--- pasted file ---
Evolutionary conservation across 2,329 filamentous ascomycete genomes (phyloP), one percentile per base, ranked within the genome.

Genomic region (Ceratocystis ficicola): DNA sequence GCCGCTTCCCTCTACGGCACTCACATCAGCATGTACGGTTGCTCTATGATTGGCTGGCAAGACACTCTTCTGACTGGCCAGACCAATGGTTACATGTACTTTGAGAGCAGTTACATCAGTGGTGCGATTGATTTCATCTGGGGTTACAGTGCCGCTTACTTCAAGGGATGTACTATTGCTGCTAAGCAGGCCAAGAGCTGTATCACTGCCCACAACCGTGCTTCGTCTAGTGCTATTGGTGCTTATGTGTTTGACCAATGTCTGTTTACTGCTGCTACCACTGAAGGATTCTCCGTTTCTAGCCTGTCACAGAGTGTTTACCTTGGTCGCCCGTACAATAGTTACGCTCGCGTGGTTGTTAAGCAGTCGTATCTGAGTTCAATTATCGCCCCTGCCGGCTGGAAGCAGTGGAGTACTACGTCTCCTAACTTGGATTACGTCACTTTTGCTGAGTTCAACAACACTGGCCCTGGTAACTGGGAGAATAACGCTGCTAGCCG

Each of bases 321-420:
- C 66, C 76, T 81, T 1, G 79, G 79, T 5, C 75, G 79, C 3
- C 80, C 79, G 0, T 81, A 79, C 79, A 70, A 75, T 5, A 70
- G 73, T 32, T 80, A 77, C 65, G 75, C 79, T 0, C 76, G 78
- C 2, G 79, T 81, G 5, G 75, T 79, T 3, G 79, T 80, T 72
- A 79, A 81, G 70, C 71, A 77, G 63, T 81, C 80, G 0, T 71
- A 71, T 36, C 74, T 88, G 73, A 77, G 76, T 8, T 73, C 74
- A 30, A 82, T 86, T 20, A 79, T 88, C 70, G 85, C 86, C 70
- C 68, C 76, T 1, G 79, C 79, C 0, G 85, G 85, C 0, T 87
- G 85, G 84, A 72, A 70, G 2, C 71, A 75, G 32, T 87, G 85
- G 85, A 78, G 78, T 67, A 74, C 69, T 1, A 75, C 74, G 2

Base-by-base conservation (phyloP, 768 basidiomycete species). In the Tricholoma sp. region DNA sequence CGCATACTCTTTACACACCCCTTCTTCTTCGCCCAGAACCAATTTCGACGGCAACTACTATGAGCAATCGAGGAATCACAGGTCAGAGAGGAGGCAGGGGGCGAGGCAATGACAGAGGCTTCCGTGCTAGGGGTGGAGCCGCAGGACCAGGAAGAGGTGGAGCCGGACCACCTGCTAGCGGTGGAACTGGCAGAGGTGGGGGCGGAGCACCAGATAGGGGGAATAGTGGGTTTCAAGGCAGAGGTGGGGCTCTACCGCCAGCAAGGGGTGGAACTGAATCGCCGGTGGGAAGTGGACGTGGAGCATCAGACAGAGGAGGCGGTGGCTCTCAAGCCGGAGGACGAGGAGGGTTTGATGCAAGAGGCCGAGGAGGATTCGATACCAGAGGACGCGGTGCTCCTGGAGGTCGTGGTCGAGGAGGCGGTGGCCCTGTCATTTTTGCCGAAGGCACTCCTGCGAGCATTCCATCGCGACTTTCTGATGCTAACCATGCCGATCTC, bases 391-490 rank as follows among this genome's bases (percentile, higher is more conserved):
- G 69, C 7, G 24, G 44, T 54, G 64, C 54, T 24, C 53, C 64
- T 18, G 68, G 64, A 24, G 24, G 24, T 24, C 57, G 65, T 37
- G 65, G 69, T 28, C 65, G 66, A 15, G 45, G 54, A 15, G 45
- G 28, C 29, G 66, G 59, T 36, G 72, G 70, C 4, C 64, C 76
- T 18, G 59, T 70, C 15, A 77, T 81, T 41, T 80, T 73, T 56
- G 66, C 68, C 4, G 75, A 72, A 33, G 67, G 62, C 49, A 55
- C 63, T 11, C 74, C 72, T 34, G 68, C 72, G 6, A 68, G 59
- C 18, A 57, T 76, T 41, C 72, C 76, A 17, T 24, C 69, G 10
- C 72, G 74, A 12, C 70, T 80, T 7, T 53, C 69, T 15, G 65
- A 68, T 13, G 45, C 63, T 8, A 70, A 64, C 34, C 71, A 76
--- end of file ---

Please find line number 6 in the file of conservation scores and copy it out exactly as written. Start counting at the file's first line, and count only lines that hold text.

- G 73, T 32, T 80, A 77, C 65, G 75, C 79, T 0, C 76, G 78